That’s it for me; my ears can’t take any more of these. I’m sure you’re glad, too, but there’s one more to go.
Like yesterday’s selection, “Old Rivers” is a talking song, featuring Walter Brennan expatiating on a mule farmer he knew. I know this song because one of my dorm-mates during freshman year in college actually had a Walter Brennan album, and played this song endlessly, driving me bonkers.
Do you remember Walter Brennan? If you do, it’s probably as Grandpappy Amos on the t.v. show “The Real McCoys” (1957-1963)—the crusty old paterfamilias in overalls. But I bet you didn’t know that he’s only one of three men to win three Oscars, the others being Daniel Day-Lewis and Jack Nicholson. Brennan won them for Best Supporting actor in 1936, 1938, and 1943, the movies being “Come and Get It,” “Kentucky,” and “The Westerner,” respectively. And he was a prolific actor, appearing in over 230 movies, many of them Westerns.
Wikipedia tells the story straight, which always makes me laugh with a song like this:
The title character of “Old Rivers” is an elderly farmer, a childhood friend of the song’s main protagonist. The protagonist, whose family is very poor, recalls how Old Rivers used a mule-driven plow to cultivate the fields in the hot sun. The mule’s name was “Midnight,” and he would plow straight rows for the crops. During a break, Old Rivers would take the boy aside and tell of a place he one day was going to go, by “climb(ing) that mountain.” The place is not specifically named, but it can be inferred through the lyrics — “Walk up there among them clouds/Where the cotton’s high and the corn’s a-growin’/And there ain’t no fields to plow” — that Old Rivers was speaking of Heaven.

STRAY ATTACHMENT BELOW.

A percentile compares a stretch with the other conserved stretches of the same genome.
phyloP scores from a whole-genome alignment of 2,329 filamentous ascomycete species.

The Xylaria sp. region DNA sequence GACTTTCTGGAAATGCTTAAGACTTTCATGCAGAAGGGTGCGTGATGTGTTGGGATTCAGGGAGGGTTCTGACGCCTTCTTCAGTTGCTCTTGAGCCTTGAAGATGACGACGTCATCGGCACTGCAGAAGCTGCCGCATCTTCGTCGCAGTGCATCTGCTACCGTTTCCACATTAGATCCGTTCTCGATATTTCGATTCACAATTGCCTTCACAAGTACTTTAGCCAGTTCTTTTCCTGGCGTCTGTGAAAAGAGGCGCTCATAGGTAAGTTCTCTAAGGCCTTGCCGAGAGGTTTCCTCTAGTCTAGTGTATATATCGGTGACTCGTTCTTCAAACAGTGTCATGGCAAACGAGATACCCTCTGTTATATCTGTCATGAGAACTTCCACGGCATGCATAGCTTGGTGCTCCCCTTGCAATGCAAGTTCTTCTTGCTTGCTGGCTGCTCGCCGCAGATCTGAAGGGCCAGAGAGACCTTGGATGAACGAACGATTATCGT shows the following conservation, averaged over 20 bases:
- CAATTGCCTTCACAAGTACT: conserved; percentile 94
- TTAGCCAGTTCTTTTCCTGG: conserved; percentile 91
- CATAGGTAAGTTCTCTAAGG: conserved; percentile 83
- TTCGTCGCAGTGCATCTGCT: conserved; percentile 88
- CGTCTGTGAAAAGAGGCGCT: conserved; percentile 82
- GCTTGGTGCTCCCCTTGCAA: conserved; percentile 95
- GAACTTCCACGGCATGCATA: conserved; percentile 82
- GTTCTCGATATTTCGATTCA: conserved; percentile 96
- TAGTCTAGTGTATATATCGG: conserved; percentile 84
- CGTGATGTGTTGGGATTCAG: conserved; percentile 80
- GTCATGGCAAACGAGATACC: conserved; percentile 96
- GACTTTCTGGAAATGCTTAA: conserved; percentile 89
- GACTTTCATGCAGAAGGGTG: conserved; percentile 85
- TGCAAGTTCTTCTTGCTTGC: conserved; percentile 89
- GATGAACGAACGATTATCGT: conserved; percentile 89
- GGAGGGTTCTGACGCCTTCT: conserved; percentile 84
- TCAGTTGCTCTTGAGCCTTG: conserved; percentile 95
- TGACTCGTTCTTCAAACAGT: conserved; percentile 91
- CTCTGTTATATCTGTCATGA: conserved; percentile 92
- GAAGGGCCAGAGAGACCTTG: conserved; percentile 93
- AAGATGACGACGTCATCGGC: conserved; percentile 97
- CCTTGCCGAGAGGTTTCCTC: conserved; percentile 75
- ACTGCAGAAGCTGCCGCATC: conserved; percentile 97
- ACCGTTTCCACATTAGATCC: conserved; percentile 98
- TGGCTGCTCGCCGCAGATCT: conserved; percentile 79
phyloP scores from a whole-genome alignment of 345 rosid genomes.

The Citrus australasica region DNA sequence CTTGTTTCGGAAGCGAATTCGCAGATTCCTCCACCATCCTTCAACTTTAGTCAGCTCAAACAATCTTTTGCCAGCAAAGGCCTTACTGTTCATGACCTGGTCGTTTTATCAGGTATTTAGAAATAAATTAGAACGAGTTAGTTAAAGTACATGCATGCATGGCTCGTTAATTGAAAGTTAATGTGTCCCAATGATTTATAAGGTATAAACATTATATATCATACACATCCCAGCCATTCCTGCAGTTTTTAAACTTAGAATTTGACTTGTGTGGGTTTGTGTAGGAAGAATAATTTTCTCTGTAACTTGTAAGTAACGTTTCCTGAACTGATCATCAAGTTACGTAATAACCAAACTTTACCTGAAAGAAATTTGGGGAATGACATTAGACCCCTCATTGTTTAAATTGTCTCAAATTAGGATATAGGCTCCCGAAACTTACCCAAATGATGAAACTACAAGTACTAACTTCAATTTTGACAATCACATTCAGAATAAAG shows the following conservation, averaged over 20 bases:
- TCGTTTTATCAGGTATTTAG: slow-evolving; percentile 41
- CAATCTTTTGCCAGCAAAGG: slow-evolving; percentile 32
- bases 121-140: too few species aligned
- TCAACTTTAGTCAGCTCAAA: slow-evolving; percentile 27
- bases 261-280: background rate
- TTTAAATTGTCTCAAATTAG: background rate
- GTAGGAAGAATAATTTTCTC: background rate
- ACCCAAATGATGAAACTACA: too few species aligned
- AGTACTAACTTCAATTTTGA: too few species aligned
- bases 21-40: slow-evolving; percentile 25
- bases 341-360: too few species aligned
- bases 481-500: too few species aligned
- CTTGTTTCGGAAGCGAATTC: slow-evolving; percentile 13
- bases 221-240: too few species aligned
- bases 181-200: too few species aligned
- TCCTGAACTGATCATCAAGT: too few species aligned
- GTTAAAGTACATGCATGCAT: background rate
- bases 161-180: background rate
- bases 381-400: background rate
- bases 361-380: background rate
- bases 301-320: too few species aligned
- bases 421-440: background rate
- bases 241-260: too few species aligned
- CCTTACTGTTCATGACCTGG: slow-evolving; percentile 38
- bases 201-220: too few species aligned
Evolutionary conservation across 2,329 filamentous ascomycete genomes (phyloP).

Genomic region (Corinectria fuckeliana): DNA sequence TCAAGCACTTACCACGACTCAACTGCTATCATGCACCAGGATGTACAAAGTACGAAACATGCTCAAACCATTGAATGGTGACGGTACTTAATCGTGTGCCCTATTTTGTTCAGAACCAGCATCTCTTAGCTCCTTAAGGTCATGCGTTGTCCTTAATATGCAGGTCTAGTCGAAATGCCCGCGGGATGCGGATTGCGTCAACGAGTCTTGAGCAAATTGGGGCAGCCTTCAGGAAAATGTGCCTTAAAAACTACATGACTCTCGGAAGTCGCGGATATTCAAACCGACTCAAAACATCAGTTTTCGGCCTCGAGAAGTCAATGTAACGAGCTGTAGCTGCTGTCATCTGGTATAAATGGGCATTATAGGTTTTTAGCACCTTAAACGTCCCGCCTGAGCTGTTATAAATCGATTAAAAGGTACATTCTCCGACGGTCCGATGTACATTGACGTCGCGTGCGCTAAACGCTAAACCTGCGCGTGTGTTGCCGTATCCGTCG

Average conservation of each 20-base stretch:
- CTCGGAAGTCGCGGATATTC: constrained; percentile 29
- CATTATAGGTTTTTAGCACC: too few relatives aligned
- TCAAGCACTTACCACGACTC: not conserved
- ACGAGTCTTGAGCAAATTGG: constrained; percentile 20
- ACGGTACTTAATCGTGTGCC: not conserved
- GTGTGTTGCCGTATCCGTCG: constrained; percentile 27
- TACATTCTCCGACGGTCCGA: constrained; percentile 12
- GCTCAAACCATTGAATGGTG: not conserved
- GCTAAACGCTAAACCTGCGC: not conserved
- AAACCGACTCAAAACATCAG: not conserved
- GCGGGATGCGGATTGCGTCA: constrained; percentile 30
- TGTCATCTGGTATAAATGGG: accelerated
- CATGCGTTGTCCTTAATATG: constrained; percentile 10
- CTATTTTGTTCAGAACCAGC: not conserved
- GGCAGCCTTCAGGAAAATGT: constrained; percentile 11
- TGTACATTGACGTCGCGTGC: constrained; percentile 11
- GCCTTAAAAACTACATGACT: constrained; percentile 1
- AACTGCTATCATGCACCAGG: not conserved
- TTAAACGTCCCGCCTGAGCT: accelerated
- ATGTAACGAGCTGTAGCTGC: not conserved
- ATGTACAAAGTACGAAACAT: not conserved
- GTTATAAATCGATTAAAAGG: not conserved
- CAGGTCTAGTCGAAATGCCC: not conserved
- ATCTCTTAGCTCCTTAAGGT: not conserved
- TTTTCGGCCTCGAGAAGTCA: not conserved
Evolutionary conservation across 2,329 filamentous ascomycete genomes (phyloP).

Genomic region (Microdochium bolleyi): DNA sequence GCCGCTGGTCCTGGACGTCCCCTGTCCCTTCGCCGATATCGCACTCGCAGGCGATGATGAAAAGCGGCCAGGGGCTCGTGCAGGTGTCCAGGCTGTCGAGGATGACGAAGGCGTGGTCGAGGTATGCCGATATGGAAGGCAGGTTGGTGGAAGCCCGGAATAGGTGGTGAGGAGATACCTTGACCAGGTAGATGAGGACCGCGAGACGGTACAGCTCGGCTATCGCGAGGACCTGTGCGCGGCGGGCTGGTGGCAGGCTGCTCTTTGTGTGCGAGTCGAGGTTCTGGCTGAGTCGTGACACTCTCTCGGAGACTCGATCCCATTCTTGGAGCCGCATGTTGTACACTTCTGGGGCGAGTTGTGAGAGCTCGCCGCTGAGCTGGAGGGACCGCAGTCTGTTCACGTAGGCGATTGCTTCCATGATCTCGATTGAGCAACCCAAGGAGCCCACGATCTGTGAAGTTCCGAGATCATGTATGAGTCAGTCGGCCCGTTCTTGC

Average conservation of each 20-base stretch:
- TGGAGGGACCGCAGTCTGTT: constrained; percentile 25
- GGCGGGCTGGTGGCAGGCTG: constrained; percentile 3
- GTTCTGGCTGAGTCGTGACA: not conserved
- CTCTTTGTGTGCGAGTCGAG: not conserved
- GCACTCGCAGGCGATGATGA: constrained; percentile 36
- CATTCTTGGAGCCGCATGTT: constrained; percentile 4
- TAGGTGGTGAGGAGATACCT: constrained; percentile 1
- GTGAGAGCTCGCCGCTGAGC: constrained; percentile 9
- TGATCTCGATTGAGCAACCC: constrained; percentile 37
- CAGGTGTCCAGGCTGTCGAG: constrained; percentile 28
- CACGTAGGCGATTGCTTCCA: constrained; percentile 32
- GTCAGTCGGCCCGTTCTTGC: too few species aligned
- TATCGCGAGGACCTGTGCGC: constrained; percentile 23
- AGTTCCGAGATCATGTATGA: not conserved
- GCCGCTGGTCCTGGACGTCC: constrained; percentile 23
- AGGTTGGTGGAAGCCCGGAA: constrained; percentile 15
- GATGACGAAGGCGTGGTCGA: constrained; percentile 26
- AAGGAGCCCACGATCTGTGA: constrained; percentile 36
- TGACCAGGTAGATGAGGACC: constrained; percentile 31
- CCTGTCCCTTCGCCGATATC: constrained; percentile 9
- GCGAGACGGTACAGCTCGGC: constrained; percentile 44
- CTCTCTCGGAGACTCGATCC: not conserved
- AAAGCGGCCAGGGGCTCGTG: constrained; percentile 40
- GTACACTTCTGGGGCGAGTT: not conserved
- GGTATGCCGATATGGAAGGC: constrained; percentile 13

Years later, the young boy is now an adult and, having moved away from his dirt-poor farming community, is now a success in his chosen field. He talks about a letter he received from his hometown, where he learns that Old Rivers has died. The protagonist is stunned and deeply saddened by this news, and needs to find shade to gather his thoughts and grief. However, he is able to take comfort in what Old Rivers one day told him about Heaven.
I love the way Brennan’s voice appears to break in sorrow at the last phrase, “That mule, Old Rivers. . . and me.”
Below is Brennan as Amos McCoy. I can still see him limping across the t.v. screen crying, “Little Luke. . . Little Luke!”